Reasons to buy organic foodMost people buy organically-grown food products because they are concerned about pesticides, additives, antibiotics or other chemical residues.
Organic food and nutrition contentSeveral studies have compared the nutritional content of organic and conventionally grown plants, and most have shown no significant differences in key vitamin and mineral content. However, although the differences are small, research has shown that some organic food has:
- Lower nitrate levels
- Higher vitamin C levels
- Higher levels of selenium.
Organic food and ethicsOrganic foods promote more humane treatment of animals, as well as providing meat that is free from hormones and antibiotics. Also, some people worry about the long-term health, economic and environmental consequences of GM foods and choose organic foods in support of an industry that does not use GM techniques.
Organic food is better for the environmentOrganic foods promote healthier and more sustainable use of natural resources. Modern farming methods, including excessive use of chemicals, have led to a decline in soil fertility, and an increase in salinity and blue-green algae in waterways over many years. Organic farmers try to minimise damage to the environment by using physical weed control, and animal and green manure.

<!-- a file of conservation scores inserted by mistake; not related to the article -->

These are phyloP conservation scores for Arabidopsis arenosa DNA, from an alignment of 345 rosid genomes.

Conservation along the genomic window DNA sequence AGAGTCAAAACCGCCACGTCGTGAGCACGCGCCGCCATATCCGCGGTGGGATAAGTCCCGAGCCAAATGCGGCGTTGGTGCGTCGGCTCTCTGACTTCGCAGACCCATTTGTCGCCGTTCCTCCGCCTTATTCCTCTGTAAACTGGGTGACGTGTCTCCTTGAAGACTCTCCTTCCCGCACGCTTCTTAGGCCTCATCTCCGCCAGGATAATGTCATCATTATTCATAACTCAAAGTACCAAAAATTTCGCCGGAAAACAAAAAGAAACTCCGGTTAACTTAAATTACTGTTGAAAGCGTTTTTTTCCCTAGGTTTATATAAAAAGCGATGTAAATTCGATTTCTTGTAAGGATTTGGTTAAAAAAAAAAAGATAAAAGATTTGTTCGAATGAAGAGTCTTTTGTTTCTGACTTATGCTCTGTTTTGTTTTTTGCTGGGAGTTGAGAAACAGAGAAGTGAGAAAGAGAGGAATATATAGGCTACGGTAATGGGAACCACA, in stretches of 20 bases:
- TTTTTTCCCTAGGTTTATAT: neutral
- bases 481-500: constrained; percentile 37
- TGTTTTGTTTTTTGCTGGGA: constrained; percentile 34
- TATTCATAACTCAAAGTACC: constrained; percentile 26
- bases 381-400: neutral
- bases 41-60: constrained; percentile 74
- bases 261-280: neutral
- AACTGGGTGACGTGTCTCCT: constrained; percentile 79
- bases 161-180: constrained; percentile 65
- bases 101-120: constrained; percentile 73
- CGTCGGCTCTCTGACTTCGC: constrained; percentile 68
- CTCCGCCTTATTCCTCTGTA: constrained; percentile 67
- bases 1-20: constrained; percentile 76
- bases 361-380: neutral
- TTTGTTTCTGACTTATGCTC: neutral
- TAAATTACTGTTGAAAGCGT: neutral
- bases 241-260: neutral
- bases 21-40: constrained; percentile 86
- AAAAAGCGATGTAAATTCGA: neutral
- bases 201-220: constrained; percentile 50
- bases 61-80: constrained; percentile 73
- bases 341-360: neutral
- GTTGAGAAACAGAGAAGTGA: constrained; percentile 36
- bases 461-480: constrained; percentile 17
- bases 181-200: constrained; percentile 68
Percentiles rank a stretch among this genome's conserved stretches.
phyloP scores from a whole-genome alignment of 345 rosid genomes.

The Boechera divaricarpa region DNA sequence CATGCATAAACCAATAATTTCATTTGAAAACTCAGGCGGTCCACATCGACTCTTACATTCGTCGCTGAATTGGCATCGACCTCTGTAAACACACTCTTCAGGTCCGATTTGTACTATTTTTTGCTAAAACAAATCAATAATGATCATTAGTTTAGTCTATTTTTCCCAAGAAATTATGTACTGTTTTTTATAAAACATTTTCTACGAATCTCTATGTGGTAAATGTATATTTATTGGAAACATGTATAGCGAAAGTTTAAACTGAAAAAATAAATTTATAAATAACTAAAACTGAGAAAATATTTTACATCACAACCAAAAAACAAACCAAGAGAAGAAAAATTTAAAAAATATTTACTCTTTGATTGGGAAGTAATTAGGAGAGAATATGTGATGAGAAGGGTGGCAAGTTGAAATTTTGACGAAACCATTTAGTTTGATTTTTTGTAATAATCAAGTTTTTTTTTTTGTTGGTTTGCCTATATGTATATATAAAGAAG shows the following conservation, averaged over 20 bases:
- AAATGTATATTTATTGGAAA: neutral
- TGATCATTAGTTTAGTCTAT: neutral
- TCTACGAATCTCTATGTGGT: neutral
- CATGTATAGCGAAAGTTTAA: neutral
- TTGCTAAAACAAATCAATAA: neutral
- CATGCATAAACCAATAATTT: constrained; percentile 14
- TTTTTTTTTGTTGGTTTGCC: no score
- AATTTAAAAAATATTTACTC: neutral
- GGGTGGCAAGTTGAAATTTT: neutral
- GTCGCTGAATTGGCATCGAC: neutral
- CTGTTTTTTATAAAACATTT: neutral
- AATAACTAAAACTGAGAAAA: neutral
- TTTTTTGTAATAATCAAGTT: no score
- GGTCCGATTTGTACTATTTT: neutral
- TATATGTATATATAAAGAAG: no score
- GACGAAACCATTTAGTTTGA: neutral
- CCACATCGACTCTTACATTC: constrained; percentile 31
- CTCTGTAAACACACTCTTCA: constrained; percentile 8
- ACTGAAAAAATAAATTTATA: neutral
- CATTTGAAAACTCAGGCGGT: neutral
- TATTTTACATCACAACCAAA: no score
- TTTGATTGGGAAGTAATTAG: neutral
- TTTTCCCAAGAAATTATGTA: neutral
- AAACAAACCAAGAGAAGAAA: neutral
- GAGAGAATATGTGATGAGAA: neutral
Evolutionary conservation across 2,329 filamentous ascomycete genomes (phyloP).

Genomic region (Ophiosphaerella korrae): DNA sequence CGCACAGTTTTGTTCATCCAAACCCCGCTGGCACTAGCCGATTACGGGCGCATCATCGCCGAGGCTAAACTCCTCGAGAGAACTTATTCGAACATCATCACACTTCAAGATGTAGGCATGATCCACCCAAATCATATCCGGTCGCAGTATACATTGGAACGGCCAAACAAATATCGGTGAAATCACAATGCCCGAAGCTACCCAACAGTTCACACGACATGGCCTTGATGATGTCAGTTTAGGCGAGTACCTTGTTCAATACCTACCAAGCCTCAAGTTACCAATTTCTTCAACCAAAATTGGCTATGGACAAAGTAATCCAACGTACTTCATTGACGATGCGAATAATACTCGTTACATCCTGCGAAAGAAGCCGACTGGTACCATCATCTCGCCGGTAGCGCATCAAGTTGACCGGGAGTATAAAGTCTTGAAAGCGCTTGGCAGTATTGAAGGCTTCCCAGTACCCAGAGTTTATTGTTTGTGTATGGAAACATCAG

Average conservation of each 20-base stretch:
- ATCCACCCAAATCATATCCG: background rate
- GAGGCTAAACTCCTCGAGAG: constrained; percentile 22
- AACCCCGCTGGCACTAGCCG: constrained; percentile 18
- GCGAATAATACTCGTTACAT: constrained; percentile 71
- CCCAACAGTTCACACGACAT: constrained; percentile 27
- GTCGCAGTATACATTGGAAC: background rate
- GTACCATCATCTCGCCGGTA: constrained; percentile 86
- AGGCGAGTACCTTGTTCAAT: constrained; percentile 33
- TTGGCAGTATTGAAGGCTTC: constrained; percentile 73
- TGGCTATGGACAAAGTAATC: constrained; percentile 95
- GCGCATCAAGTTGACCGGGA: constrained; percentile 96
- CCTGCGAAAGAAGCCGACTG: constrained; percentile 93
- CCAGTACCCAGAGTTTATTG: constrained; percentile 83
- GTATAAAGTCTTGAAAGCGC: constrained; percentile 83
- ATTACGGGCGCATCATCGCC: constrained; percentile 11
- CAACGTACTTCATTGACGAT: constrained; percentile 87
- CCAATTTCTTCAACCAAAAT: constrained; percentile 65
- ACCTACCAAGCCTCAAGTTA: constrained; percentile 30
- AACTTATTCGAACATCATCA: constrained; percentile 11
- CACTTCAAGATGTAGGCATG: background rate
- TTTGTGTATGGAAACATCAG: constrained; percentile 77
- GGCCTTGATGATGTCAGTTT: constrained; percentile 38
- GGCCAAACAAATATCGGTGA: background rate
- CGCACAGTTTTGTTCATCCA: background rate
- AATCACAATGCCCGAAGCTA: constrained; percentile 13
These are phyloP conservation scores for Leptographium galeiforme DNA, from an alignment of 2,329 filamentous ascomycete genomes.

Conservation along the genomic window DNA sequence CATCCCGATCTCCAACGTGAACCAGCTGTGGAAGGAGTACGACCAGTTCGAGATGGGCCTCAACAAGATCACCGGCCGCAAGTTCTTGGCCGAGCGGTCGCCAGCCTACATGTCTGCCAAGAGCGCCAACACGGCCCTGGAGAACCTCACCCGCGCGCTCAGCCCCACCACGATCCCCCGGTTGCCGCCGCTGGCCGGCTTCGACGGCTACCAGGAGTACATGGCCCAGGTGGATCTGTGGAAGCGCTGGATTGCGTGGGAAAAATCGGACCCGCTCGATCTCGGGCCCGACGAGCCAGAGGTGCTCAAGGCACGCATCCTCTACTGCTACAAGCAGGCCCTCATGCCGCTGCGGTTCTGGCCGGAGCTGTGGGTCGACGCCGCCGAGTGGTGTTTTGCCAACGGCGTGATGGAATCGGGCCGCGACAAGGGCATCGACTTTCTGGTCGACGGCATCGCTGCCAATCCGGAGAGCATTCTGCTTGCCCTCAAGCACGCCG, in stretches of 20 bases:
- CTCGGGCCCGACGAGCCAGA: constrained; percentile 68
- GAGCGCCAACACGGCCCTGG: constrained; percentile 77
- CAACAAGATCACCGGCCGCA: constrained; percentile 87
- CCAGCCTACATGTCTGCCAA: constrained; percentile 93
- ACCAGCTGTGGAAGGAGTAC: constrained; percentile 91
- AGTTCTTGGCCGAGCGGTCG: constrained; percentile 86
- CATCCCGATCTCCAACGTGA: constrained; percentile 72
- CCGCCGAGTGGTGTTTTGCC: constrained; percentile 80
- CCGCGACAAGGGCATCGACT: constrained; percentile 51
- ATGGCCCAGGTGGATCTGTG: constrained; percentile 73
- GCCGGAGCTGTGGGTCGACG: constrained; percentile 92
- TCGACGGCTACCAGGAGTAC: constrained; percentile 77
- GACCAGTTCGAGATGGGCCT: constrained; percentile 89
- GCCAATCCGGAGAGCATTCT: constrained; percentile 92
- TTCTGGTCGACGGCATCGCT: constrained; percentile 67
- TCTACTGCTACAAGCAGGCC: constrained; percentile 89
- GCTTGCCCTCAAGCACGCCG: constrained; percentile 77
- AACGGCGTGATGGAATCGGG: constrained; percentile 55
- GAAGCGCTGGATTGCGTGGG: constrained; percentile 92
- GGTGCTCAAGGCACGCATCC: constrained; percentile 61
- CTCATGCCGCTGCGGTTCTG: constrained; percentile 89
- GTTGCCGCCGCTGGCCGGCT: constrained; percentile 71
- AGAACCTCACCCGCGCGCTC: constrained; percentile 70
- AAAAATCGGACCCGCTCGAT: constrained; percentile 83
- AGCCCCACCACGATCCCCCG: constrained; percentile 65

Organic food certification
Organic farms are only certified after they have been operating according to organic principles for three years. However, the use of the word ‘organic’ is not regulated in Australia, so it is important to make sure that products you buy come from certified growers and producers.
Before 2009, a standard (guidelines and rules) did not exist for domestic and imported organic foods. This led to a misrepresentation of the word ‘organic’ in the Australian domestic food market.
Two key standards now govern the production, processing and labelling of organic food in Australia. These are:
- The National Standard for Organic and Biodynamic Produce (for exported foods)
- The Australian Standard for Organic and Biodynamic Products (for domestic and imported foods).
These standards provide an agreed set of procedures to be followed in organic food production. This helps to ensure the integrity and traceability of an organic food product from ‘paddock to plate’. The standards include requirements for production, preparation, transportation, marketing and labelling of organic products in Australia.